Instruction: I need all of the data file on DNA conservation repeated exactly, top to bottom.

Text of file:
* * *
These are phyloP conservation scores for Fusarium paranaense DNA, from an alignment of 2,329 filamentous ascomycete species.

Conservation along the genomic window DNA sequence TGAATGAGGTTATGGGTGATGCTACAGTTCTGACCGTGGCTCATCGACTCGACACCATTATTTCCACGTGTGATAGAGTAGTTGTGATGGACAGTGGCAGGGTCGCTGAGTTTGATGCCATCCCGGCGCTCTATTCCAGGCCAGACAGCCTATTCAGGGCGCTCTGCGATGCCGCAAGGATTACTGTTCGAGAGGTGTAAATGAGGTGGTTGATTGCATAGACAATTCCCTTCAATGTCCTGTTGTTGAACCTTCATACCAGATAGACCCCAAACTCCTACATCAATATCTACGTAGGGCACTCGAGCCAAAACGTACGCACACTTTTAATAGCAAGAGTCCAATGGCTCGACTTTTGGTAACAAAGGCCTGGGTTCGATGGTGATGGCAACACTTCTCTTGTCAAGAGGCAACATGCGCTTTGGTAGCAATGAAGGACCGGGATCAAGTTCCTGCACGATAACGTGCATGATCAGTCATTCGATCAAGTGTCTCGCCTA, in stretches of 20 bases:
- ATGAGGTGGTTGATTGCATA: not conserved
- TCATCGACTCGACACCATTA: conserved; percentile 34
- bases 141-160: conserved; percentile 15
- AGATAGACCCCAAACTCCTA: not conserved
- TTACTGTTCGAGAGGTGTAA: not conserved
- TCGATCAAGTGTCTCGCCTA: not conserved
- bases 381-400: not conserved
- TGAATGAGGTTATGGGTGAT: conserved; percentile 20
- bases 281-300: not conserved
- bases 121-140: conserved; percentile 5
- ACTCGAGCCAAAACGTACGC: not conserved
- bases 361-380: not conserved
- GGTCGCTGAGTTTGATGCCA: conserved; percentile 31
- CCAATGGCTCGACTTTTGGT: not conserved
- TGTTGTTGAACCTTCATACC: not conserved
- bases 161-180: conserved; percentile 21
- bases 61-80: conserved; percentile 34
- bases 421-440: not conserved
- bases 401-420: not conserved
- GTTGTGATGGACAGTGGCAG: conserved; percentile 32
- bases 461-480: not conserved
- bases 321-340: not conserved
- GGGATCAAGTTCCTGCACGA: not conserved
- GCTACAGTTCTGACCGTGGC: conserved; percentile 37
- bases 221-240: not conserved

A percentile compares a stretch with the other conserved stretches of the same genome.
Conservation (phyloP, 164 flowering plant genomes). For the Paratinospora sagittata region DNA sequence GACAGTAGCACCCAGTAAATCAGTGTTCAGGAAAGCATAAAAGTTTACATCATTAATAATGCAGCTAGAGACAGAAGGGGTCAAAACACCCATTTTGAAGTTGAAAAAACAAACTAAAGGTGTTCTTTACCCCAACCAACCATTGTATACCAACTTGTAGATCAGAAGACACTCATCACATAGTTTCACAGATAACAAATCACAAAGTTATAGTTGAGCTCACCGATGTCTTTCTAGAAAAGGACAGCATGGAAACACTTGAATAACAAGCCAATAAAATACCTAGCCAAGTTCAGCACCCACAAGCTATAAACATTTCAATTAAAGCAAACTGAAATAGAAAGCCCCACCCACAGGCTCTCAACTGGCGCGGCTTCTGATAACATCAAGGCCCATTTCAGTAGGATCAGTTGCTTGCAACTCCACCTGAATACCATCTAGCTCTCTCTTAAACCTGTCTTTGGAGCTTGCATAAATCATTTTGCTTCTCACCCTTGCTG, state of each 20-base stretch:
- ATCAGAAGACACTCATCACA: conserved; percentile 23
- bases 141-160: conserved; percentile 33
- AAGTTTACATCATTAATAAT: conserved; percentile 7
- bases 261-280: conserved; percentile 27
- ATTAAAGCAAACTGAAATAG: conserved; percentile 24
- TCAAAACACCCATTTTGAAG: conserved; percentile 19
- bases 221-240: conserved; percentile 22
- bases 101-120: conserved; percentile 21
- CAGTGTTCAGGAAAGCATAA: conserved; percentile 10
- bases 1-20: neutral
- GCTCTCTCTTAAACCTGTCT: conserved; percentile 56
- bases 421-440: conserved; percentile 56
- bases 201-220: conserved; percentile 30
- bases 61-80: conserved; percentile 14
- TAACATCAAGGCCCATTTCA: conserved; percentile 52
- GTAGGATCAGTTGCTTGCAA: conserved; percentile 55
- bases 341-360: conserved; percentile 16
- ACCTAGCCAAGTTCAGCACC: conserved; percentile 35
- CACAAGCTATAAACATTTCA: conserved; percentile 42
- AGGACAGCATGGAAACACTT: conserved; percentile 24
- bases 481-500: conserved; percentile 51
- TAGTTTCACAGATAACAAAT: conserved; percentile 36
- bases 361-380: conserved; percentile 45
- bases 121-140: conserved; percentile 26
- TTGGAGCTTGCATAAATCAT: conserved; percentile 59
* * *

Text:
These are phyloP conservation scores for Fusarium paranaense DNA, from an alignment of 2,329 filamentous ascomycete species.

Conservation along the genomic window DNA sequence TGAATGAGGTTATGGGTGATGCTACAGTTCTGACCGTGGCTCATCGACTCGACACCATTATTTCCACGTGTGATAGAGTAGTTGTGATGGACAGTGGCAGGGTCGCTGAGTTTGATGCCATCCCGGCGCTCTATTCCAGGCCAGACAGCCTATTCAGGGCGCTCTGCGATGCCGCAAGGATTACTGTTCGAGAGGTGTAAATGAGGTGGTTGATTGCATAGACAATTCCCTTCAATGTCCTGTTGTTGAACCTTCATACCAGATAGACCCCAAACTCCTACATCAATATCTACGTAGGGCACTCGAGCCAAAACGTACGCACACTTTTAATAGCAAGAGTCCAATGGCTCGACTTTTGGTAACAAAGGCCTGGGTTCGATGGTGATGGCAACACTTCTCTTGTCAAGAGGCAACATGCGCTTTGGTAGCAATGAAGGACCGGGATCAAGTTCCTGCACGATAACGTGCATGATCAGTCATTCGATCAAGTGTCTCGCCTA, in stretches of 20 bases:
- ATGAGGTGGTTGATTGCATA: not conserved
- TCATCGACTCGACACCATTA: conserved; percentile 34
- bases 141-160: conserved; percentile 15
- AGATAGACCCCAAACTCCTA: not conserved
- TTACTGTTCGAGAGGTGTAA: not conserved
- TCGATCAAGTGTCTCGCCTA: not conserved
- bases 381-400: not conserved
- TGAATGAGGTTATGGGTGAT: conserved; percentile 20
- bases 281-300: not conserved
- bases 121-140: conserved; percentile 5
- ACTCGAGCCAAAACGTACGC: not conserved
- bases 361-380: not conserved
- GGTCGCTGAGTTTGATGCCA: conserved; percentile 31
- CCAATGGCTCGACTTTTGGT: not conserved
- TGTTGTTGAACCTTCATACC: not conserved
- bases 161-180: conserved; percentile 21
- bases 61-80: conserved; percentile 34
- bases 421-440: not conserved
- bases 401-420: not conserved
- GTTGTGATGGACAGTGGCAG: conserved; percentile 32
- bases 461-480: not conserved
- bases 321-340: not conserved
- GGGATCAAGTTCCTGCACGA: not conserved
- GCTACAGTTCTGACCGTGGC: conserved; percentile 37
- bases 221-240: not conserved

A percentile compares a stretch with the other conserved stretches of the same genome.
Conservation (phyloP, 164 flowering plant genomes). For the Paratinospora sagittata region DNA sequence GACAGTAGCACCCAGTAAATCAGTGTTCAGGAAAGCATAAAAGTTTACATCATTAATAATGCAGCTAGAGACAGAAGGGGTCAAAACACCCATTTTGAAGTTGAAAAAACAAACTAAAGGTGTTCTTTACCCCAACCAACCATTGTATACCAACTTGTAGATCAGAAGACACTCATCACATAGTTTCACAGATAACAAATCACAAAGTTATAGTTGAGCTCACCGATGTCTTTCTAGAAAAGGACAGCATGGAAACACTTGAATAACAAGCCAATAAAATACCTAGCCAAGTTCAGCACCCACAAGCTATAAACATTTCAATTAAAGCAAACTGAAATAGAAAGCCCCACCCACAGGCTCTCAACTGGCGCGGCTTCTGATAACATCAAGGCCCATTTCAGTAGGATCAGTTGCTTGCAACTCCACCTGAATACCATCTAGCTCTCTCTTAAACCTGTCTTTGGAGCTTGCATAAATCATTTTGCTTCTCACCCTTGCTG, state of each 20-base stretch:
- ATCAGAAGACACTCATCACA: conserved; percentile 23
- bases 141-160: conserved; percentile 33
- AAGTTTACATCATTAATAAT: conserved; percentile 7
- bases 261-280: conserved; percentile 27
- ATTAAAGCAAACTGAAATAG: conserved; percentile 24
- TCAAAACACCCATTTTGAAG: conserved; percentile 19
- bases 221-240: conserved; percentile 22
- bases 101-120: conserved; percentile 21
- CAGTGTTCAGGAAAGCATAA: conserved; percentile 10
- bases 1-20: neutral
- GCTCTCTCTTAAACCTGTCT: conserved; percentile 56
- bases 421-440: conserved; percentile 56
- bases 201-220: conserved; percentile 30
- bases 61-80: conserved; percentile 14
- TAACATCAAGGCCCATTTCA: conserved; percentile 52
- GTAGGATCAGTTGCTTGCAA: conserved; percentile 55
- bases 341-360: conserved; percentile 16
- ACCTAGCCAAGTTCAGCACC: conserved; percentile 35
- CACAAGCTATAAACATTTCA: conserved; percentile 42
- AGGACAGCATGGAAACACTT: conserved; percentile 24
- bases 481-500: conserved; percentile 51
- TAGTTTCACAGATAACAAAT: conserved; percentile 36
- bases 361-380: conserved; percentile 45
- bases 121-140: conserved; percentile 26
- TTGGAGCTTGCATAAATCAT: conserved; percentile 59